Why is super important?
Considering that for many people superannuation is either their biggest asset, or biggest asset after the family home, I feel that it’s often overlooked. I understand that it may not be as enjoyable as driving around in that new car, or as interesting to talk about as your last overseas holiday. But you know what you don’t hear people talking about much? Having no money in retirement.
In the age of having instantaneous access to things on our phone, I think sometimes there’s too much focus on the short term and not enough focus on the long term. And super is definitely a long-term thing. As a financial adviser one of the things I help people with is saving for a home. This involves going through spending details to see where we can find savings. It’s not uncommon to find things like $250/month on nails and eyelash extensions, and $100 a month on brunches, for example. These are things that I expect bring temporary enjoyment (or people wouldn’t do them!), but I imagine it won’t be remembered in a year or two’s time. But this equates to $4,200 a year – and that’s just those two things! Can you imagine what an extra $4,200 a year might do for your super balance over your working life?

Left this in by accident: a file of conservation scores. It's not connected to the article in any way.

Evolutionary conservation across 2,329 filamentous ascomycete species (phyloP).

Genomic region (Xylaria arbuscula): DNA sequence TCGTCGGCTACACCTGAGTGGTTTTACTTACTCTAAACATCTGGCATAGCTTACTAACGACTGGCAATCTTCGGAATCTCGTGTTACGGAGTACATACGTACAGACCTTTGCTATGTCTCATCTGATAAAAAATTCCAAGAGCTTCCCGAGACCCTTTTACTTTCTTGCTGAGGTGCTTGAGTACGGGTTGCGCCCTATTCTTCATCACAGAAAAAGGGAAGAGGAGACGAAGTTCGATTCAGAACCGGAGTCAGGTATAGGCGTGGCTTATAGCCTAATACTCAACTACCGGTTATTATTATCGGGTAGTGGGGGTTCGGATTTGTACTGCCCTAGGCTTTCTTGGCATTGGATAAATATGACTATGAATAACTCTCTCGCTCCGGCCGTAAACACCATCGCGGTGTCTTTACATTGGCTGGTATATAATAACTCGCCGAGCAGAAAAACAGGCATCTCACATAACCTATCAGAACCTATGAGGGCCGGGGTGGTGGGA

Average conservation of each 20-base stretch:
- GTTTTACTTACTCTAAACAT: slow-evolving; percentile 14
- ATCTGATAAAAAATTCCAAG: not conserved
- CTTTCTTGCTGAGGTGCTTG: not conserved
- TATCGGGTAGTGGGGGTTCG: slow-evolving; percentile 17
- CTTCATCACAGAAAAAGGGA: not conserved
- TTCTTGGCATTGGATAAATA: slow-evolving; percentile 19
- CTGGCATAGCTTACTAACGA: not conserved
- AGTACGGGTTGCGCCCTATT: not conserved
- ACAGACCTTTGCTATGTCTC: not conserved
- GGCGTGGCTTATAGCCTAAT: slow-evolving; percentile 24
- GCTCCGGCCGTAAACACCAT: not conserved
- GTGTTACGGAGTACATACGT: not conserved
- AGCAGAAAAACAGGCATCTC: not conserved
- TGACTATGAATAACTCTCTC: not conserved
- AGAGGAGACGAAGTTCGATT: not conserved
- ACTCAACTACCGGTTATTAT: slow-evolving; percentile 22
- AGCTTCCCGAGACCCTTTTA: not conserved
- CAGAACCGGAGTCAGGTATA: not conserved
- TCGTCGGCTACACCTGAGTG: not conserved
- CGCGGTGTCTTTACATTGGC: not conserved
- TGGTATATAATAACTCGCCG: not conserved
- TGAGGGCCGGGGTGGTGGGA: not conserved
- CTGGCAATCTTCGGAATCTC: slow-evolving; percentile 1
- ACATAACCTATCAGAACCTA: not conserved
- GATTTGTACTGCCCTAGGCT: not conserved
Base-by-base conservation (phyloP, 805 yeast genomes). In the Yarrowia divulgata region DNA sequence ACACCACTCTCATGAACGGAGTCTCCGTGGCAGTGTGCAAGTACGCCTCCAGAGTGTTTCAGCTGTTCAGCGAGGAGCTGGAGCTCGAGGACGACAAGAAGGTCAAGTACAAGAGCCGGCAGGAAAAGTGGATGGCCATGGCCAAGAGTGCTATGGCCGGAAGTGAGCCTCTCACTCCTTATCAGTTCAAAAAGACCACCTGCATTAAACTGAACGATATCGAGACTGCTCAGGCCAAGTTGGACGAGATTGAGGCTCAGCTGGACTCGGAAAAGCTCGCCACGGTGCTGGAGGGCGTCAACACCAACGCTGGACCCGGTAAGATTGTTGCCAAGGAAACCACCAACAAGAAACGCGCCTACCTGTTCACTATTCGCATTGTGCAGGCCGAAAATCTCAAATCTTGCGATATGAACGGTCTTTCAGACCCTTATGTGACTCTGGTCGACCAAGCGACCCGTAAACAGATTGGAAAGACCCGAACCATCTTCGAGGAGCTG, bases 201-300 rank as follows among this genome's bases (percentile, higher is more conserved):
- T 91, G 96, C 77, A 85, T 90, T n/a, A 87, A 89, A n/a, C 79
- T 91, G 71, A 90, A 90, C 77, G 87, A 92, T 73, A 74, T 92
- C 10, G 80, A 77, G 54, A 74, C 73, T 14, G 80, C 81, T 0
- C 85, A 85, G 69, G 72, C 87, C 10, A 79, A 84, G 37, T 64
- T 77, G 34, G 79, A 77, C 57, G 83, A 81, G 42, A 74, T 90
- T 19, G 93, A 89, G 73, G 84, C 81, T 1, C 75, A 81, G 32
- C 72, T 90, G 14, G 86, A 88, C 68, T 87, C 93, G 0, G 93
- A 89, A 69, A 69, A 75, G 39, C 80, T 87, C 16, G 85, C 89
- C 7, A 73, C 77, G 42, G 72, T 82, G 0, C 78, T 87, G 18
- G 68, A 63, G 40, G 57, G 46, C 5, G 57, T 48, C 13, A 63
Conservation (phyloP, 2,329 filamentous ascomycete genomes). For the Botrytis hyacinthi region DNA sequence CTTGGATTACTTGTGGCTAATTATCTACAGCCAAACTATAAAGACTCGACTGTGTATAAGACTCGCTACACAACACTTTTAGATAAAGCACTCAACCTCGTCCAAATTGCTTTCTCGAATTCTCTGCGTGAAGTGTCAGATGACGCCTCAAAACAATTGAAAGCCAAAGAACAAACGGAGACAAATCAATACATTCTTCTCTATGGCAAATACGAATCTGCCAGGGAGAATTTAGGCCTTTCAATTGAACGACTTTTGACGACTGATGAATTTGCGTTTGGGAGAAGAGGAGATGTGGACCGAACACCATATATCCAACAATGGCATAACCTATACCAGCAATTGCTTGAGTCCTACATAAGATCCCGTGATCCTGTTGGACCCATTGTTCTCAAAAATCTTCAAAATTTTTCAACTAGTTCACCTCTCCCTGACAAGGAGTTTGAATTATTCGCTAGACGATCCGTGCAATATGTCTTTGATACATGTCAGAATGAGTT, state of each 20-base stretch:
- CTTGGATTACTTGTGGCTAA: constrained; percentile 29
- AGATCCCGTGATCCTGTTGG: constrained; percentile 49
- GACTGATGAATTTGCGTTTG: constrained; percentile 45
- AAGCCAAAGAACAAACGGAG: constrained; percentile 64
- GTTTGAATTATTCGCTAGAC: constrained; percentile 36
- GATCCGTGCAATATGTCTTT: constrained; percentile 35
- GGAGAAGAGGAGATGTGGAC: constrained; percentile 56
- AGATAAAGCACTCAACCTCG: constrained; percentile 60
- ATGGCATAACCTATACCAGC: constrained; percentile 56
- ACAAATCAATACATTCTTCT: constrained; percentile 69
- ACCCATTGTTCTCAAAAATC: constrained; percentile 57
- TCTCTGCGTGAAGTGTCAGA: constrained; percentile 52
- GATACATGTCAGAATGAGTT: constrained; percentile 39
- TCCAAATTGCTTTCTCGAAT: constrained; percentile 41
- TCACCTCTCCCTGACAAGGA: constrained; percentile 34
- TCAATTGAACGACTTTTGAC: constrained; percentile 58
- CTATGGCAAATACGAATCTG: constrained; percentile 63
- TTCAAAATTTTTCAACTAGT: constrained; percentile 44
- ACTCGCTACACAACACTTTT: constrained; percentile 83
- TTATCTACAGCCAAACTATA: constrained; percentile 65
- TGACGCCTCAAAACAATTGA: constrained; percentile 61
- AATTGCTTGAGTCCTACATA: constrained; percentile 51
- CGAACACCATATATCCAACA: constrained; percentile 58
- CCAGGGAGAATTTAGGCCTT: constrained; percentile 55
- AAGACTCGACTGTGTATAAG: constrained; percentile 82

If you haven’t done so recently, sit down and have a serious think about your financial future and wealth accumulation plan. Work out if you’ll be able to repay the mortgage before retirement, if you don’t own a home work out how you’ll pay for housing in retirement. Have a think about your lifestyle in retirement too, and how you might pay for it – and no, it won’t just magically pay for itself!
I realise it’s a long way away but it’s generally very important to start early, and this is something that I impress on my financial planning clients. What’s the worst case scenario if you start too early – perhaps you miss out on some experiences when you’re young and maybe even save more than you need? But what’s the worst case scenario if you leave it too late – perhaps you run out of money, have insecure housing when you’re 80 years old and can’t afford to fix that sore tooth? I know which one I’d prefer!
Alison Kaigan – Your Canberra Financial Adviser